Since the community can’t come to the Dietrich Theater, its staff decided to bring the Dietrich Theater to them.

“As a hub for entertainment, gathering and education in the community, while we can’t do it in person, we still want to connect the best way we can, which is virtually,” said Dietrich Theater Executive Director Erica Rogler.

With the Dietrich in Tunkhannock closed until further notice under COVID-19 restrictions, the community is missing out on more than just movies, as the theater offers a full schedule of classes and special events all year.

Instructors for different classes have been creating online content for the Dietrich that patrons can enjoy until the theater reopens.

This includes art instructors Amy and Steve Colley, who walked viewers through a “Trash to Treasure” project, and Donna Fetzko, who hasn’t been letting the current circumstances get in the way of her yoga instruction. Also, Lauren Scavone has been entertaining children with “Music for Littles” online.

You can watch these videos and more on the theater’s Facebook page, “Dietrich Theater,” where staff members have been giving movie recommendations.

“We hope that folks will take part in these activities that our instructors have created,” Rogler said.

Lauren Scavone teaches “Music for Littles” in a video on the Dietrich Theater’s Facebook page.


Additionally, “Fantastic Fungi,” featured in the recent Winter Film Festival, as well as “Saint Frances,” “Bacurau” and other movies can be streamed online. If you follow links on to rent or buy the movies, a percentage of the sale will go to the Dietrich.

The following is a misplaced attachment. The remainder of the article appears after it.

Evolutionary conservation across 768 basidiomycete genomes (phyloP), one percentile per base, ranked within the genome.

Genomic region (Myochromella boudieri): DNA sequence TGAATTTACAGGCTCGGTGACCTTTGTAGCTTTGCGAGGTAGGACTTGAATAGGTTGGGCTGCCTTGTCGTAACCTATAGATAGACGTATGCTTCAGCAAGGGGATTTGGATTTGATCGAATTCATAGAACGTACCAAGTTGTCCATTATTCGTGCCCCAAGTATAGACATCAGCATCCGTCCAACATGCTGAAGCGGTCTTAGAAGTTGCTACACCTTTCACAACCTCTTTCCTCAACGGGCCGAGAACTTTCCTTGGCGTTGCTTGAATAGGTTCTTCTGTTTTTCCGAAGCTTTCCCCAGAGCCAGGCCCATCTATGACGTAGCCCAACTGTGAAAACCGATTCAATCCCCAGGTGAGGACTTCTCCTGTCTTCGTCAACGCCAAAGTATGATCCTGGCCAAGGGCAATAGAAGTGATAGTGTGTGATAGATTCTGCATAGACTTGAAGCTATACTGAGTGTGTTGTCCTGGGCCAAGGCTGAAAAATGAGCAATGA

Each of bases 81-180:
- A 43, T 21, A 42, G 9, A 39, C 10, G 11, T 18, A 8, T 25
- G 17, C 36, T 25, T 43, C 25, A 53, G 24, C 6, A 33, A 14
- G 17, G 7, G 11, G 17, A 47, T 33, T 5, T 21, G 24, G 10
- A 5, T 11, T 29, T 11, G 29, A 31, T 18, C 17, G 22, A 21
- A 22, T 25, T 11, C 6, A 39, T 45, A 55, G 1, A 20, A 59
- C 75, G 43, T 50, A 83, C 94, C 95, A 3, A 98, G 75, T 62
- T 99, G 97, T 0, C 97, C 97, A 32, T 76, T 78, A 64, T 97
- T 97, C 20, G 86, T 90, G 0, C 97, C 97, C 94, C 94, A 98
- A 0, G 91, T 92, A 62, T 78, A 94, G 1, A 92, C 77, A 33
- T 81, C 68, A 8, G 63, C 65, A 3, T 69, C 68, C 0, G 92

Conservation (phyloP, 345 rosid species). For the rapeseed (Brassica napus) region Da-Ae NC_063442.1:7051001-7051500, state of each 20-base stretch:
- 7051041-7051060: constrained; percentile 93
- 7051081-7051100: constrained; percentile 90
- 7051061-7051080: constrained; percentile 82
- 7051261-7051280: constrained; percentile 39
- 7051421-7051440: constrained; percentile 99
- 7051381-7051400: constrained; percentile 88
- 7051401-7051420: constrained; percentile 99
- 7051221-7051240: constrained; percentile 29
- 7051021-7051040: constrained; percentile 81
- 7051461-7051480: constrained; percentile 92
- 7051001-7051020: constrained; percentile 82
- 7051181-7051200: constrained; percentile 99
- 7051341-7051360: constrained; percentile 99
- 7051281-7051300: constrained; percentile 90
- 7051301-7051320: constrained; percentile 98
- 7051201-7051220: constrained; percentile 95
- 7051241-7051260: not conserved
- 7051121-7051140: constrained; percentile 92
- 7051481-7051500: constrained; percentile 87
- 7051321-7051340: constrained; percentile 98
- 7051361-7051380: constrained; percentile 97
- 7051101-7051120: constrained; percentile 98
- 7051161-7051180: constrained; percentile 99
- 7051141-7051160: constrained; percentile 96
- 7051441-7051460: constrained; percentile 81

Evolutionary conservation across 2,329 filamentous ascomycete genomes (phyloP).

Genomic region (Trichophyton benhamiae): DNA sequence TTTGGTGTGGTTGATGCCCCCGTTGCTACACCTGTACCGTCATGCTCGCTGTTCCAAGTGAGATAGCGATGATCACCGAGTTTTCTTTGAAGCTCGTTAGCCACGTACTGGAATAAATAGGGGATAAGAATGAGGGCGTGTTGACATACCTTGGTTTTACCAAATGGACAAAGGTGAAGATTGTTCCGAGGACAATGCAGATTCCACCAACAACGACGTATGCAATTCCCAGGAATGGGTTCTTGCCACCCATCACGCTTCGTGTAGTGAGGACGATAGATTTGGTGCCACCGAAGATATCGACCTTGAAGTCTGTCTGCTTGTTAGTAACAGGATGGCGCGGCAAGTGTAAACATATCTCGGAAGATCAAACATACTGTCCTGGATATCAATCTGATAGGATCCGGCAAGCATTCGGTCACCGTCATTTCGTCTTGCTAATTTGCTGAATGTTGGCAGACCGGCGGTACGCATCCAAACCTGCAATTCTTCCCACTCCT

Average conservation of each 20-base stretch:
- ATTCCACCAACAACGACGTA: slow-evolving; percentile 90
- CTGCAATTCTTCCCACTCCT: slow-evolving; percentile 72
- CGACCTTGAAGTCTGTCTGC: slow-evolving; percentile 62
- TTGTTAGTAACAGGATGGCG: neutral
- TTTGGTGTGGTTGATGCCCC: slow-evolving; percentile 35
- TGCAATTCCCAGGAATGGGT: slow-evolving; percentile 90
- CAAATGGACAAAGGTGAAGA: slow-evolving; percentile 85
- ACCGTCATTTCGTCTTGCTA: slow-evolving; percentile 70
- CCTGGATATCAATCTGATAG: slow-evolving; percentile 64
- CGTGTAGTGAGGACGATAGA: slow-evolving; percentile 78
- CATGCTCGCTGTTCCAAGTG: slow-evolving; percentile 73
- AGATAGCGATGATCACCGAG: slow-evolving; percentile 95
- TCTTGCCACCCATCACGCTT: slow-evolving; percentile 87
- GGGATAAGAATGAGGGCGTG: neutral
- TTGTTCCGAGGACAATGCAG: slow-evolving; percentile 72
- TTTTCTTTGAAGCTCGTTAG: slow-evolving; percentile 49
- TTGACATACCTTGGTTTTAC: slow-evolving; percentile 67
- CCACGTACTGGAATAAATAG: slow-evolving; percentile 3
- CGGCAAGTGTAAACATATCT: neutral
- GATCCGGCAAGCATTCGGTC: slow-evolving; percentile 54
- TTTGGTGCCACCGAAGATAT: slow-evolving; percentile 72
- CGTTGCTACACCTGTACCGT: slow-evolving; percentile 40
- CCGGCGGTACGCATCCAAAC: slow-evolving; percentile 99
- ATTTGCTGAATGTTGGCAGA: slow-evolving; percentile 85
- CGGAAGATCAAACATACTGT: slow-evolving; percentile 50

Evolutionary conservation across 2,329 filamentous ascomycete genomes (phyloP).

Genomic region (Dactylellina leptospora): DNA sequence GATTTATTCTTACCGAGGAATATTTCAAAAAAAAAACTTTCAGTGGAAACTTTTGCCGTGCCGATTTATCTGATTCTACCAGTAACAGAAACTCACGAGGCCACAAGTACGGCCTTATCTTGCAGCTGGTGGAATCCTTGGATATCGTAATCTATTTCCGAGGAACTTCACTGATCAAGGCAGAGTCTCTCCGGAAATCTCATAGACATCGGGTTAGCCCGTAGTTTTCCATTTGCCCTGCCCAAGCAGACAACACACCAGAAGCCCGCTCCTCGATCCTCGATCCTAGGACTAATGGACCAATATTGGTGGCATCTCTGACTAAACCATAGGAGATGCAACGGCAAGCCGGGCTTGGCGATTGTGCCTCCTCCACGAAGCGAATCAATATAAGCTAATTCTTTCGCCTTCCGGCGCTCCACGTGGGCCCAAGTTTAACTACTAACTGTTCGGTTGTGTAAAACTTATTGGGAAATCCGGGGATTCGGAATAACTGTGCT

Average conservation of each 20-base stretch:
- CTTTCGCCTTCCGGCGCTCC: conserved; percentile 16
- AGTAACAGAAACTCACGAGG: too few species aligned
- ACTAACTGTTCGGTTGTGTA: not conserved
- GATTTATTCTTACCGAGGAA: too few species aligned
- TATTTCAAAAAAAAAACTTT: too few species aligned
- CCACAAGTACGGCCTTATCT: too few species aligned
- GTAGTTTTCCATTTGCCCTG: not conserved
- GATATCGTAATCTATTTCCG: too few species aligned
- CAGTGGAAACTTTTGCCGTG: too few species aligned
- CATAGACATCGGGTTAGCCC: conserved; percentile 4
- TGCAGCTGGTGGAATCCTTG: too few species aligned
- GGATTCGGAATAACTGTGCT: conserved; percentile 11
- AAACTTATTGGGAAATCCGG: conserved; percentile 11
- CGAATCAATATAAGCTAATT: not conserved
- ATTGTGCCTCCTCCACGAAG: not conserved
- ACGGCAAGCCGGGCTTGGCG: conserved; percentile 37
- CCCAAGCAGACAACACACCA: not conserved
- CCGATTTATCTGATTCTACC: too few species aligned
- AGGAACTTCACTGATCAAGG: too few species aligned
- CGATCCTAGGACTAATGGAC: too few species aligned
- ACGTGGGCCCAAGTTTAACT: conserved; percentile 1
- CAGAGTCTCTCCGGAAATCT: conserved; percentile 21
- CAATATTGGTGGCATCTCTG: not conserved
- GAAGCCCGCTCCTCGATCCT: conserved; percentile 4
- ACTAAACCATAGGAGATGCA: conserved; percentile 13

“You’re supporting the theater and seeing one of the best documentaries of the year,” she said of “Fantastic Fungi.”

Ronnie Harvey, the theater’s film booker, said independent studios want to give back because they love small town movie theaters, which have been struggling financially due to halted ticket sales.

For Harvey, it’s been a bit strange to encourage patrons to watch movies at home instead of coming to the Dietrich.

“I keep thinking to myself, this is the exact opposite of what we would be advocating for two months ago,” he said. “It is obviously where we

are right now and the studios understand that. I think that’s why they’re allowing us this opportunity… They’re showing they care about the movie theater experience.”

The percentages range, with some studios offering the Dietrich 100 percent of the proceeds for a limited time. Until April 2, those who rent or buy “The Whistlers” and “Once Were Brothers” can expect the Dietrch to receive 100 percent of the sale. Afterward, the studios will contribute 50 percent.

Harvey already has plans to add more films to the list in the coming days and continues to search for more.

The public could also show support by purchasing gift cards and memberships online during the closure, which allows the Dietrich Theater to continue bringing programming to the community.